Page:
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Speaking Out: Manipulated by a Crisis Pregnancy Center

A woman seeking an abortion mistakenly visited a Crisis Pregnancy Center, and found herself inundated with anti-choice propaganda.
 
 
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When I called the National Abortion Federation Hotline in January 2005 looking for help finding an abortion clinic in my area, I had never even heard of a Crisis Pregnancy Center. I was 23 years old and in college completing my biology degree when I found out I was pregnant. Although I was in a committed relationship and deeply in love with my partner, I was not ready for a child at that time and chose to seek an abortion. The NAF Hotline operator gave me the location of a women's health clinic in my area, which I promptly called and made an appointment for an exam.

The day of my appointment, I pulled into the parking lot where the women's clinic was located and parked in front of the first building I saw. The sign in the window said "AAA Women for Choice" next to another smaller sign advertising "Free Pregnancy Testing." I was slightly confused by the bumper stickers on the SUV in front of the building with many anti-abortion, religious statements such as "It's a Child, Not a Choice," but didn't think much of it due to the prevalence of these anti-choice ideas in my area.

When I walked in the front door of the clinic, an older man sitting behind the counter welcomed me. I quickly gave my name and said that I had a two o'clock appointment. He acted like they were expecting me and asked me to have a seat in the empty waiting room while they prepared for my appointment. The waiting room looked like any family medical practice: there were magazines and children's books, and a basket filled with toys and stuffed animals for children to play with as they waited. Within minutes, a middle-aged woman, dressed professionally and appearing like a nurse, came out to escort me to my appointment.

She brought me into a different room and gave me a form to fill out. The form asked for basic contact information, but also asked for the personal information of my partner or spouse. The form asked about my medical history, including how many times I had been pregnant, obtained an abortion, and if I had children. As I was filling out the form, the woman began asking me questions, too. She asked why I was seeking an abortion, if I was sure that I was pregnant, and how many weeks I was into the pregnancy. She then began asking questions about my partner, such as did he know I was pregnant, did he want me to terminate the pregnancy, and why he wasn't there with me. I answered her questions, but began to feel guarded.

She then asked me about my religious beliefs. I was immediately defensive at this point. I asked her why this was a relevant question to ask in a medical facility. "Because I can't properly counsel you on the issue of abortion unless I know your moral standing," she said. I decided that this was not the kind of place I felt comfortable seeking medical care so I asked her to complete the free pregnancy test and then I would be on my way. I gave her a urine sample and she agreed to run the test, but only if I watched an educational video while the results were processing.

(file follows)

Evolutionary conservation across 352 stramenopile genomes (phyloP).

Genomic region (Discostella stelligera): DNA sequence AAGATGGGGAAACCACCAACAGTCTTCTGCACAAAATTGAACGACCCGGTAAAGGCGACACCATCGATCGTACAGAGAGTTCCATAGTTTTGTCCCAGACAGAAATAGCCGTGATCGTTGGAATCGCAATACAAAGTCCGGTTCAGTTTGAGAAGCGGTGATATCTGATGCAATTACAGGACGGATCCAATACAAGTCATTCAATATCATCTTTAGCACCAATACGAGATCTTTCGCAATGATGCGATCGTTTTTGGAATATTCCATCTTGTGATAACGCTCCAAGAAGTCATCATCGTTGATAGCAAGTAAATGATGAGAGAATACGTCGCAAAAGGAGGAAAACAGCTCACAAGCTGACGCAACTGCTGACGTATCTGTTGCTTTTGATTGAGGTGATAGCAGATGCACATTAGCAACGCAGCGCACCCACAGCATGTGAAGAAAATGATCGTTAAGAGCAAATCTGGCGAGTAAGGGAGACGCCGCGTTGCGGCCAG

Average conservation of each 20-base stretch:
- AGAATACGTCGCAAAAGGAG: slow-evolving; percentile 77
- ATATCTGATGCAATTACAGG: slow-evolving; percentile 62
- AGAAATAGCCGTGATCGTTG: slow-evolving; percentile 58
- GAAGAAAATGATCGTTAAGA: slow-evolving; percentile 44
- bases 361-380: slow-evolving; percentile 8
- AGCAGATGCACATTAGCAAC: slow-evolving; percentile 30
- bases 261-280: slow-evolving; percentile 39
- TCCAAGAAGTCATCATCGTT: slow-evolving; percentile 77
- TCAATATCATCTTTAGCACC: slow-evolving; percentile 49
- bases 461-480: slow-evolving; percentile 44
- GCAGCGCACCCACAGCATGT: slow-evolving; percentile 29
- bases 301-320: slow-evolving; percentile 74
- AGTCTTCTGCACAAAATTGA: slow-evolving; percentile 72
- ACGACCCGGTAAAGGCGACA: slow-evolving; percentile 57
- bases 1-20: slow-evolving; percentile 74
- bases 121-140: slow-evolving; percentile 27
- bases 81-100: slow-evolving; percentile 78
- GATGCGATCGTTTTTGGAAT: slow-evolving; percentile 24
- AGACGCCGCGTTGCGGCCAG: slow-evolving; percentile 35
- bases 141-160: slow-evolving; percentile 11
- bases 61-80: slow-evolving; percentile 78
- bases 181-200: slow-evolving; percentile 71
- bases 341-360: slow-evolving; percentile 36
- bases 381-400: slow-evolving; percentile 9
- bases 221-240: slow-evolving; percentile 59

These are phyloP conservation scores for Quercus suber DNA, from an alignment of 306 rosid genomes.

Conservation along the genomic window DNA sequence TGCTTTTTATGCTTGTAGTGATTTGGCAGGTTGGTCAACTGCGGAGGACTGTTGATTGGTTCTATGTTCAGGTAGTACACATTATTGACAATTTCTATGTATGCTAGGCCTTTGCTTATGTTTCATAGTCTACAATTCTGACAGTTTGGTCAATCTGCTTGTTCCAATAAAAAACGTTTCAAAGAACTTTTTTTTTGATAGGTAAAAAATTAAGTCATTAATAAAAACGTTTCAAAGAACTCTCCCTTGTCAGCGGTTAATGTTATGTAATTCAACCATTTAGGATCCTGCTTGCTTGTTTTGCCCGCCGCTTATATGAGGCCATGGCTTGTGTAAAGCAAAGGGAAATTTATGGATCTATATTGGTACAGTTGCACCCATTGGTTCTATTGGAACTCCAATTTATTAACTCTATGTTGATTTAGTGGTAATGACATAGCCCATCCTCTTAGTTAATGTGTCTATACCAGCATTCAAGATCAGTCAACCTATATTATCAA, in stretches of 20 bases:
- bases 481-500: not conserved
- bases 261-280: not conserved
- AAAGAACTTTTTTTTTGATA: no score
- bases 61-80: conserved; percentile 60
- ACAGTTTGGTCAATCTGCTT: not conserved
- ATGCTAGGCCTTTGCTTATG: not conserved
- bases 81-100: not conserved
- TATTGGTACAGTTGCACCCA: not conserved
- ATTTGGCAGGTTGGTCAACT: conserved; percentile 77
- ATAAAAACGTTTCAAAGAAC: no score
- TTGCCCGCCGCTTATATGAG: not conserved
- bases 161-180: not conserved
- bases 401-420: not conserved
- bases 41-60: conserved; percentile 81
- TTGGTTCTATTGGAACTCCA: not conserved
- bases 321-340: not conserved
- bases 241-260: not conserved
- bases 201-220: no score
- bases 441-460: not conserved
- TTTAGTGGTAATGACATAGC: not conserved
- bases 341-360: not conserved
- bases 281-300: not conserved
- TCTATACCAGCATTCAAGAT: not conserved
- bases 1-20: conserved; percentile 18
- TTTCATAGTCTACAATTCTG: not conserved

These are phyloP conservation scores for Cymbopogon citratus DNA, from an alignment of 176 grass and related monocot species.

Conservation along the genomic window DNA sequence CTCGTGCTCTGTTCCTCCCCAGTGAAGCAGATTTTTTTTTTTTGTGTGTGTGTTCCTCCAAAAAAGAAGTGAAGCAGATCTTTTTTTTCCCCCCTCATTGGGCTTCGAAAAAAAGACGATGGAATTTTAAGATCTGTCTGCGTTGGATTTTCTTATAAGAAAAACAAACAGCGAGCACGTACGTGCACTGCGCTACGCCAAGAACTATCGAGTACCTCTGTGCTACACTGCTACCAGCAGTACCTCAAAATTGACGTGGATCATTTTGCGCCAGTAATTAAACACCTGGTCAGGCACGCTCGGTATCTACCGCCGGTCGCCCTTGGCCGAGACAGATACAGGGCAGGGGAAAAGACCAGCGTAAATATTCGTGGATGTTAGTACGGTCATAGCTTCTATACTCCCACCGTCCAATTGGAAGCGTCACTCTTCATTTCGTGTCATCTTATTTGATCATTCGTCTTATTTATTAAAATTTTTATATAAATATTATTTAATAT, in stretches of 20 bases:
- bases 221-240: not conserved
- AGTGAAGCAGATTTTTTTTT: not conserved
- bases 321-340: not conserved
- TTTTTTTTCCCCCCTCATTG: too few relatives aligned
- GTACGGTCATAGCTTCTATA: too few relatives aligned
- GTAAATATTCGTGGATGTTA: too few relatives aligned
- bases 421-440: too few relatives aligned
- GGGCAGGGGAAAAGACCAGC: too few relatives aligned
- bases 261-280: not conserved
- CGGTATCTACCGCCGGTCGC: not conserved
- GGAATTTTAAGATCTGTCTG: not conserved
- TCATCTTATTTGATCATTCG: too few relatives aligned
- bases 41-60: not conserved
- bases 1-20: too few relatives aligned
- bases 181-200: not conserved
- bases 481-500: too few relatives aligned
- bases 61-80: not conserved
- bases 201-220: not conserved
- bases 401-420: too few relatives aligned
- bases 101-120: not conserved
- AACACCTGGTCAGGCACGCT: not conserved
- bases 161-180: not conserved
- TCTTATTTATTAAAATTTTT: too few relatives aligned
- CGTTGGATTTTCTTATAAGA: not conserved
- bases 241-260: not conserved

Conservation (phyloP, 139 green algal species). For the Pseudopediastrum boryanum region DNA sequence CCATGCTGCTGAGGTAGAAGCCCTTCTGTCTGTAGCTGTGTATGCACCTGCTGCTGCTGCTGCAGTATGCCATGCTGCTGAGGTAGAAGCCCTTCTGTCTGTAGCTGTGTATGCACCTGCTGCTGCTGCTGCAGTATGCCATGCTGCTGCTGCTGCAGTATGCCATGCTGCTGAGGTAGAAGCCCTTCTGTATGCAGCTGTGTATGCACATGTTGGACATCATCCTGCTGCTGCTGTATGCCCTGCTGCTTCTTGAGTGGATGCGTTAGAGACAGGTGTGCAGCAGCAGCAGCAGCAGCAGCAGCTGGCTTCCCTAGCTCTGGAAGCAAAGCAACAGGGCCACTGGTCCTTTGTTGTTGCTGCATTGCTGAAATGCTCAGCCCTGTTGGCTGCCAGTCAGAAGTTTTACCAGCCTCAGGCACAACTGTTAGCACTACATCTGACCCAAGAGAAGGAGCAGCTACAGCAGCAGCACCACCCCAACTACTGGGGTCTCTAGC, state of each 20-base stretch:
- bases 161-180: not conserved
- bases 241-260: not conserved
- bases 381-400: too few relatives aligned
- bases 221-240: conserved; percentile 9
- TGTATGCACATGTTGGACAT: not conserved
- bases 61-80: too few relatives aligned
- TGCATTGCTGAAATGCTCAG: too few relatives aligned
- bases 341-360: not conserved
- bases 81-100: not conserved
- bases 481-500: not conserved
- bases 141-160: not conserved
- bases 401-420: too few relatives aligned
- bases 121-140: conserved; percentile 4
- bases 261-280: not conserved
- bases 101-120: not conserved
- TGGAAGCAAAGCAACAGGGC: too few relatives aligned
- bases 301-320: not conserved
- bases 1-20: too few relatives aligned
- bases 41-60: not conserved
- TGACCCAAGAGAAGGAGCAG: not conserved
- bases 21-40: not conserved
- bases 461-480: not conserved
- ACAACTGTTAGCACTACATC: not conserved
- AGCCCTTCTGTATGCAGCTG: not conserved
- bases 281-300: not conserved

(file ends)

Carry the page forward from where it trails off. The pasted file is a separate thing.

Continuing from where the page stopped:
The video I was forced to watch made false claims including: doctors who provide abortions graduate at the bottom of their classes and can't get real jobs; abortion is dangerous and often results in serious injury, even death, to women, and abortion causes severe psychological and emotional damage to women. The woman on the video said many women who have abortions have nightmares of babies crying and have guilt about their decision so intense that it sends them into depression.

The second portion of the video showed an illustrated enactment of a surgical abortion procedure. A picture of a uterus with a fully formed fetus inside filled the TV screen as illustrated metal instruments appeared. The instruments were shown probing inside the uterus and dismembering the fetus. Then a suction device entered the screen, pulling the fetus out of the illustrated uterus for disposal.

I was appalled and insulted.

I stood up to walk out of the room just as the woman was re-entering. She must have seen the look on my face because she stopped and asked if everything was okay. The older man at the counter was just behind her in the waiting room. I told them that I wasn't sure what kind of an operation this was, but they should be ashamed of themselves. I said they were obviously using fear tactics to manipulate women who come to them looking for guidance in an emotionally unsteady state. I walked out the front door without ever getting the results of my pregnancy test.

After calling the NAF Hotline again, I found out this anti-choice organization was called a Crisis Pregnancy Center. They had strategically picked a name and displayed signs in their windows to fool women like me into coming there, thinking that they were visiting the women's reproductive health clinic just two doors down. The more I read about these places, I couldn't believe that what they were doing was legal: blatantly lying to women about medical procedures, using fear and guilt to force them into completing pregnancies. I have since been speaking out in support of stricter regulation of Crisis Pregnancy Centers, and I hope my story helps prevent women from being misled by these fake clinics.

Allyson Kirk mistakenly visited a Crisis Pregnancy Center in 2005 and since then has been speaking out so that other women will not be deceived by these fake clinics. Her story has been covered in The Washington Post, Ms. Magazine and on WJLA ABC News in Washington, DC. Allyson will complete her Veterinary Technology degree in May 2008. She lives in Manassas, VA with her partner William.